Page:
Working in Isolation Requires a Self-Regulating Throttle
For the last couple weeks, I’ve been in Dubai as part of the Dubai Future Accelerators program, but the last week has been alone – that is, my colleague left for other appointments at home. It’s been a great experience continuing to spread my proverbial wings and practice entrepreneurship in its simplest root – performing customer discovery. It’s also meant I’ve had the chance to better understand the challenges, opportunities, and the delta between what our cloud-platform can provide and what the use case calls for. I’m having a lot of fun. However, it also means I must practice a lot of brainstorming in silo and keep an eye on both tactical and strategic objectives. That’s a bit tougher. It requires self-regulation.
Most everyday, I am immersing myself with the client and use case. I’m really employing my former consulting experience here while fine-tuning to the needs of a startup (read: entrepreneurship). Every so often, I get a chance to catch up with my colleagues back home. As a non-programmer, I must balance what is wanted, what is required, what can be accomplished with limited resources (especially time)… all the while managing expectations as a sales professional.
On my first day, I went deep into the process. From consulting, it’s akin to “stapling myself to an order”. That is, living through the life of what is happening to better understand the granular challenges. We were asked early on what the strategic goal was. It’s interesting to see how the challenges and desire for solution(s) can be misaligned seemingly. It goes back to the balance and identify of tactical vs. strategic objectives. It’s easy to get absorbed into the weeds of a challenge. When you’re deep in the weeds, you can’t see what’s truly happening or the cause of problems because you can also see what’s happening in front of you. That’s why it’s important to step up and out and assess what’s happening at the macro-level. This is a great reason why asking “Why?” five times is a great approach.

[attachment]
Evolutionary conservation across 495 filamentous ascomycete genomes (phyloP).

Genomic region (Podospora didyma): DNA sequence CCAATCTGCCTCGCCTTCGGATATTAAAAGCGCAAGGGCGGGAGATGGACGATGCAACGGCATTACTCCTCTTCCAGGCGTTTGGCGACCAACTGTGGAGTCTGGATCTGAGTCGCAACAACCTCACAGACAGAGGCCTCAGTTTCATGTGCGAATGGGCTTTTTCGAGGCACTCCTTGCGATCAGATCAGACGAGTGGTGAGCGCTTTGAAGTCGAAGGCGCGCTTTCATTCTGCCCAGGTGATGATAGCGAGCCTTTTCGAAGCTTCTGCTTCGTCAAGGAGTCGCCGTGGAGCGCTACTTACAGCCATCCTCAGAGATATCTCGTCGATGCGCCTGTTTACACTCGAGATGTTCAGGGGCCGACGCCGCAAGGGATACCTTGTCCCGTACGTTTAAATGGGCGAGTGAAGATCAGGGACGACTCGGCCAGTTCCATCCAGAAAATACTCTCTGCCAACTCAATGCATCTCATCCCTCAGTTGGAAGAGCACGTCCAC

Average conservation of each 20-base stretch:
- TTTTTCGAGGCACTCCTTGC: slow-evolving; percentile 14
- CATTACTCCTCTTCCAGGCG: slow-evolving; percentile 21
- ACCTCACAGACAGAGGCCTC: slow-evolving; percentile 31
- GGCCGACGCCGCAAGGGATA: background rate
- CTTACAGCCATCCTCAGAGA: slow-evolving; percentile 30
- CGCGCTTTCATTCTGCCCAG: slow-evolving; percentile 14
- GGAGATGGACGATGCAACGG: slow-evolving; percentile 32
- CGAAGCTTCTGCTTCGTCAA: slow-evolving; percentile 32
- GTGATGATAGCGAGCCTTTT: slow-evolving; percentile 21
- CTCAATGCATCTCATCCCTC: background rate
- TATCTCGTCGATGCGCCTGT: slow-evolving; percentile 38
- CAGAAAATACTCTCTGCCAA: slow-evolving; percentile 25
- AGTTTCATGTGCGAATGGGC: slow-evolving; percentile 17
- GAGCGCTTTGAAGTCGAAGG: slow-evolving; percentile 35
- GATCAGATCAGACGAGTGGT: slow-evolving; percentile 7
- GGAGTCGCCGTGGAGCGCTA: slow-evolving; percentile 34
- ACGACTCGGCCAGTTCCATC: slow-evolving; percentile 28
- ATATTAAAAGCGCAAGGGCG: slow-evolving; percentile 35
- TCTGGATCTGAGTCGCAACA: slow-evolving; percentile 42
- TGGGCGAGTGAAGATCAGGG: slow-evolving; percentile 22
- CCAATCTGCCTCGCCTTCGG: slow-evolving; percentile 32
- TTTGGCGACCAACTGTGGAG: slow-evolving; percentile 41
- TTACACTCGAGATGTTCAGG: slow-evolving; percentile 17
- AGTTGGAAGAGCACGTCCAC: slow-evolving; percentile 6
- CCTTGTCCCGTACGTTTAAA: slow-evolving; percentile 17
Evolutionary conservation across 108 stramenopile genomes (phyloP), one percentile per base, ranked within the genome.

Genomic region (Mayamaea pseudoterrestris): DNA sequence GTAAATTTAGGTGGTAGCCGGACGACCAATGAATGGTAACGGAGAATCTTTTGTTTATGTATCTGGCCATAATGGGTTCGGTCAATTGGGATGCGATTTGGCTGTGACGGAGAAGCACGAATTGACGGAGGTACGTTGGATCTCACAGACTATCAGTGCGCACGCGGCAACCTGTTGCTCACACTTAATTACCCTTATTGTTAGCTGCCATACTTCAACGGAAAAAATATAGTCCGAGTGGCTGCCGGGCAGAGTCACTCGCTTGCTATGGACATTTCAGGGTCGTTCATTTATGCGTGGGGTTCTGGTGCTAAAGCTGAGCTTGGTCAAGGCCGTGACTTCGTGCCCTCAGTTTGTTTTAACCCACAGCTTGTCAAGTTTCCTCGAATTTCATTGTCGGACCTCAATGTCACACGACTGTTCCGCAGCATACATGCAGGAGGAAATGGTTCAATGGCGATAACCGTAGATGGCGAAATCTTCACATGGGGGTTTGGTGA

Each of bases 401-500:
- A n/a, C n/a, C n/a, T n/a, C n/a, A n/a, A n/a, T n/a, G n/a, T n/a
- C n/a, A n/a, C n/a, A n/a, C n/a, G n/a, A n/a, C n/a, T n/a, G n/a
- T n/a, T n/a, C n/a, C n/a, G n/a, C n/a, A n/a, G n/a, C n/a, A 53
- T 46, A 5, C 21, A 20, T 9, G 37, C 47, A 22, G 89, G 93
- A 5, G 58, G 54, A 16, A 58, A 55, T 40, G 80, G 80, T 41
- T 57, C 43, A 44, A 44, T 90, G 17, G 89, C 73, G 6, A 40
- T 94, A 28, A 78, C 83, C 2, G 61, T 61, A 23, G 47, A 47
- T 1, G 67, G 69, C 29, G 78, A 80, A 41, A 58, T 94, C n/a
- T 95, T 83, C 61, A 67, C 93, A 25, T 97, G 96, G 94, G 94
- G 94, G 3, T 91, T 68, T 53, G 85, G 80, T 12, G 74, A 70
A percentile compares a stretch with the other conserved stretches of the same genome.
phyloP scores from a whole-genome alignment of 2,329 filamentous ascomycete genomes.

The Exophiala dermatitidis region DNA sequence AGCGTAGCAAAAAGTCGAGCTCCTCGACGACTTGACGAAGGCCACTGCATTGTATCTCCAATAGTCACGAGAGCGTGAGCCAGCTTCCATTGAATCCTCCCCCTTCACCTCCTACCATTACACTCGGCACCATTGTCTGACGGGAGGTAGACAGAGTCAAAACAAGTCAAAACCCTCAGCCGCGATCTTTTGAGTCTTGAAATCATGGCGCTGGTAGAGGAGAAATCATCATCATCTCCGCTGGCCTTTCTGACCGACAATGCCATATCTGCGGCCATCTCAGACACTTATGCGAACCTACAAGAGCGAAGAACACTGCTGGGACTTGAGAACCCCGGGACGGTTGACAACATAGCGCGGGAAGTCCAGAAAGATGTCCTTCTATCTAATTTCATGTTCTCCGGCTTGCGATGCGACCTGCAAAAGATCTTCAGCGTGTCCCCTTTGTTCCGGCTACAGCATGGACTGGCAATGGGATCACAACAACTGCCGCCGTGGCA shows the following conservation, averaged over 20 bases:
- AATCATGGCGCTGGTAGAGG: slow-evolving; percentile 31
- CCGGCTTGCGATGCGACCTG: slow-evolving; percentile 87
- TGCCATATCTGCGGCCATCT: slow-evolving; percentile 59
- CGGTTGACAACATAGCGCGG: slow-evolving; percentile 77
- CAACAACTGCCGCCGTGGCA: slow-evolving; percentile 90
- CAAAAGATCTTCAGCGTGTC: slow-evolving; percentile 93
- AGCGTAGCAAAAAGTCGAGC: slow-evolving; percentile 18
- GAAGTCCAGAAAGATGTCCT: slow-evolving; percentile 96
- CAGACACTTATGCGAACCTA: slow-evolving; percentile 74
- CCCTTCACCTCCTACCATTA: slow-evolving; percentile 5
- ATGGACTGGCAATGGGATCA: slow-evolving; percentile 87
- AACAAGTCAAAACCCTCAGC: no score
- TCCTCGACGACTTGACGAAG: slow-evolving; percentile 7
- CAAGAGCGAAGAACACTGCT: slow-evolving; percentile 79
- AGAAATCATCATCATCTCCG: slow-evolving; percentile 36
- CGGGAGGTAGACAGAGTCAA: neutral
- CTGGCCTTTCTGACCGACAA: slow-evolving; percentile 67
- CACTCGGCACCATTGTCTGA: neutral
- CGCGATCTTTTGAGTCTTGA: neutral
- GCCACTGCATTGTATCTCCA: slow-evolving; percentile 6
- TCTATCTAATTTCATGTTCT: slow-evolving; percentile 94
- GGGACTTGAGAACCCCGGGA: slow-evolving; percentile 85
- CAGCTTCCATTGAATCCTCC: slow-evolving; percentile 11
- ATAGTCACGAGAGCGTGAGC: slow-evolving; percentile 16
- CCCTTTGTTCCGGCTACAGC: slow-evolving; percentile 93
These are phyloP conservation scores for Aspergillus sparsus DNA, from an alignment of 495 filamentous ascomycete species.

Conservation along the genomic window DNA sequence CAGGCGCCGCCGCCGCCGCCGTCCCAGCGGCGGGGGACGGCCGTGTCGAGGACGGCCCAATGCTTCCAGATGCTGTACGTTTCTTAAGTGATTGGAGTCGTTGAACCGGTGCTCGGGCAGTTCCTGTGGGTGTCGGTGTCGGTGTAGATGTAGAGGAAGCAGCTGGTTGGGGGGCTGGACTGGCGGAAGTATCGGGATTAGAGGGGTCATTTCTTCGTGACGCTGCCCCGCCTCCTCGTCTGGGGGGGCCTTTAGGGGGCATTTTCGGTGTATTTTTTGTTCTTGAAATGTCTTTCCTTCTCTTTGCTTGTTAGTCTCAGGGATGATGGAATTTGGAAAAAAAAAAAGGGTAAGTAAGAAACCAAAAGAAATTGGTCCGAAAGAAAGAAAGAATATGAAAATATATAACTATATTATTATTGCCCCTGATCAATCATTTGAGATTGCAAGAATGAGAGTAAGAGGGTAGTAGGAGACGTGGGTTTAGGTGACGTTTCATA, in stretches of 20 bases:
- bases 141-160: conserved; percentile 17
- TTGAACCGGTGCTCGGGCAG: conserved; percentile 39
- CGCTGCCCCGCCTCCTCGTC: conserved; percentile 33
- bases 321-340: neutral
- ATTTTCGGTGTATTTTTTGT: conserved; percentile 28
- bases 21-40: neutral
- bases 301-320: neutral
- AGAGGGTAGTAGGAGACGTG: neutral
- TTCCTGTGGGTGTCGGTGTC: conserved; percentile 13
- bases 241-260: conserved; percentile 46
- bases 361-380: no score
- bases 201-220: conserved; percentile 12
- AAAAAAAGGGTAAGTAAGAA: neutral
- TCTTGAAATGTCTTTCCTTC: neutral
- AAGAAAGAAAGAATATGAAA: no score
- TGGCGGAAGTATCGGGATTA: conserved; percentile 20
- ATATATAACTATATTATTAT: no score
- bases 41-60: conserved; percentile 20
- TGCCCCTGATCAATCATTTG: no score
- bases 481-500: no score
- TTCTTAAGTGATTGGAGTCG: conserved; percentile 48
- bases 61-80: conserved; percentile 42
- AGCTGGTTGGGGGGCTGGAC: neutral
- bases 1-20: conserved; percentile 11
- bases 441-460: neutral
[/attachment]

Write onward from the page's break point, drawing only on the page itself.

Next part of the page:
In some ways, it’s like having that “out-of-body” assessment as I mentioned a couple months ago in “Customer Discovery Through the Out-of-Body Experience”. Except, instead of asking the customer to do this, it’s for me to do it.
Working in isolation can be tough even when one can say working with the customer is team work. But the truth is the customer doesn’t always know the company’s capabilities, what are off limit, how this opportunity affects other opportunities, etc. That’s why having that second set of eyes and ears is so important. But if that’s not there, then it’s up to the solo artist (me, in this case at the moment) to have the self-regulation to throttle speed–speed up or slow down—as needed.
More of a self-reflection post, but an anecdote most solopreneurs can do well to consider.